Earlier this summer, the senior leadership team at my company engaged in a series of team-building sessions. The results were phenomenal, in large part because each of the participating leaders was open to the exercises and committed to the ultimate goal of becoming a high-performing team.
As we worked on deconstructing and improving our collaboration and communication strategies, we found the sports analogies starting to flow, and we debated which was the most analogous to our corporate goals. Were we a track team, made up of individual pole-vaulters, distance runners and sprinters whose scores would aggregate for our overall team placement? Were we a baseball team, with players in the dugout, awaiting our turn to contribute to the team cause? Were we a football team, with separate offensive and defensive units, taking their turns for the common good?
As the spouse of a lifelong hockey player, it was clear to me that our values were best embodied by the continuity, fluidity and teamwork of an ice hockey team. In fact, whenever I talk about the five core values of my legal team—teamwork, client satisfaction, people management, work product and productivity—my spouse is always ready with a good hockey analogy that compares those same values.
- Teamwork. In hockey and in law, great players elevate the play of their teammates. When Wayne Gretzky was traded to the Los Angeles Kings, he consistently scored multiple goals per game, but on a team known for its earlier exits in the playoffs. Yet Gretzky’s true greatness was manifested through the mentoring and focus on “team first” that ultimately helped transform the Kings into a team that was able to reach the Stanley Cup finals.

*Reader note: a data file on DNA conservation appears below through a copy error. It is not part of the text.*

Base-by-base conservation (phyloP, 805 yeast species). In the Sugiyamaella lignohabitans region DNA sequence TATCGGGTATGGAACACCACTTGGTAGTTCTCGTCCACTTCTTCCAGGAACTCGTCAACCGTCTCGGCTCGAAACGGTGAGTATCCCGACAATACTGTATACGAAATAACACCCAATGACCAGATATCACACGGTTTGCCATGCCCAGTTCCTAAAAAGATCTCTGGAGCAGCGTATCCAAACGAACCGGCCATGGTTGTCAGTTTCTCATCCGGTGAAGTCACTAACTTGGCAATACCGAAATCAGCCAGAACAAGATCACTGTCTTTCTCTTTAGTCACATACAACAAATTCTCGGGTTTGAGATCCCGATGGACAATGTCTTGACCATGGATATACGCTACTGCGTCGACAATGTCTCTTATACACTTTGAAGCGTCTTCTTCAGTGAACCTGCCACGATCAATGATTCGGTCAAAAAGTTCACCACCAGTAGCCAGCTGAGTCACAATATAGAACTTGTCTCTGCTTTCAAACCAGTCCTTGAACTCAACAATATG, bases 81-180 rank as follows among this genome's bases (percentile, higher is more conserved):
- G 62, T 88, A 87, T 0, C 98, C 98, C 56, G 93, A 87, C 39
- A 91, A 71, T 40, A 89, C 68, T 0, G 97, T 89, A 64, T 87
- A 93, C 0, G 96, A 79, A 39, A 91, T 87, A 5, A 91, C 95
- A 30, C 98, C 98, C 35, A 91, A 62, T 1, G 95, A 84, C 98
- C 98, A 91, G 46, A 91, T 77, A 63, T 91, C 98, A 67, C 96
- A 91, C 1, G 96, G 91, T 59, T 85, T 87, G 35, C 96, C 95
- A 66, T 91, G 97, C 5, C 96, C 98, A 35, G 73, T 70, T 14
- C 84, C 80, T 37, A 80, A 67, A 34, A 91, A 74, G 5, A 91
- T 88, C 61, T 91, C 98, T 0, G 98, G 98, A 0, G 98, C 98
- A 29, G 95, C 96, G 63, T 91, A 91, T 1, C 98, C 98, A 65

- Client satisfaction. The client should always have faith that its team is not only capable of solving and preventing problems, but also willing to put forth the necessary effort to do so. Hockey fans (clients) buy tickets to games and premium cable channels with the expectation that their team is capable of winning. Consistent losses, especially those due to sloppy play, erode fan support and manifest in lost revenue. If clients are not satisfied with their internal legal team, they may sidestep potential legal issues or, worse, make decisions without consulting their in-house lawyers.
- People management. A good coach or manager sets the team up for success by playing to the strengths and weaknesses of each player and promoting a culture of collective responsibility. Do you have the right players on the ice in the right situations? Does each individual player value an assist as highly as a goal scored? The objective has to be to win as a team, regardless of the role each teammate has to assume.
- Work product. While the goalie may play brilliantly the entire game, the only recorded statistic is the summation of each time he and his defense were scored upon by the offense. It is crucial for your team to always produce the best possible work product because in the law, a single breakdown can lose the game and be used by people to make future decisions.
- Productivity. A hockey game consists of 60 minutes of playing time. On a typical team, each forward player trains for years, yet depending upon his role, has bursts of ice time (shifts) totaling 12 to 20 minutes of playing time per game to demonstrate his abilities. Similarly, lawyers spend a lifetime honing a skill set that ultimately will be measured in small subsets of bigger projects. Productivity throughout preparation and execution is crucial. Without it, neither the lawyer nor the player will have the tools to deliver during those precious minutes of game time.
Janice Block is executive vice president, general counsel and chief compliance officer for Kaplan Inc.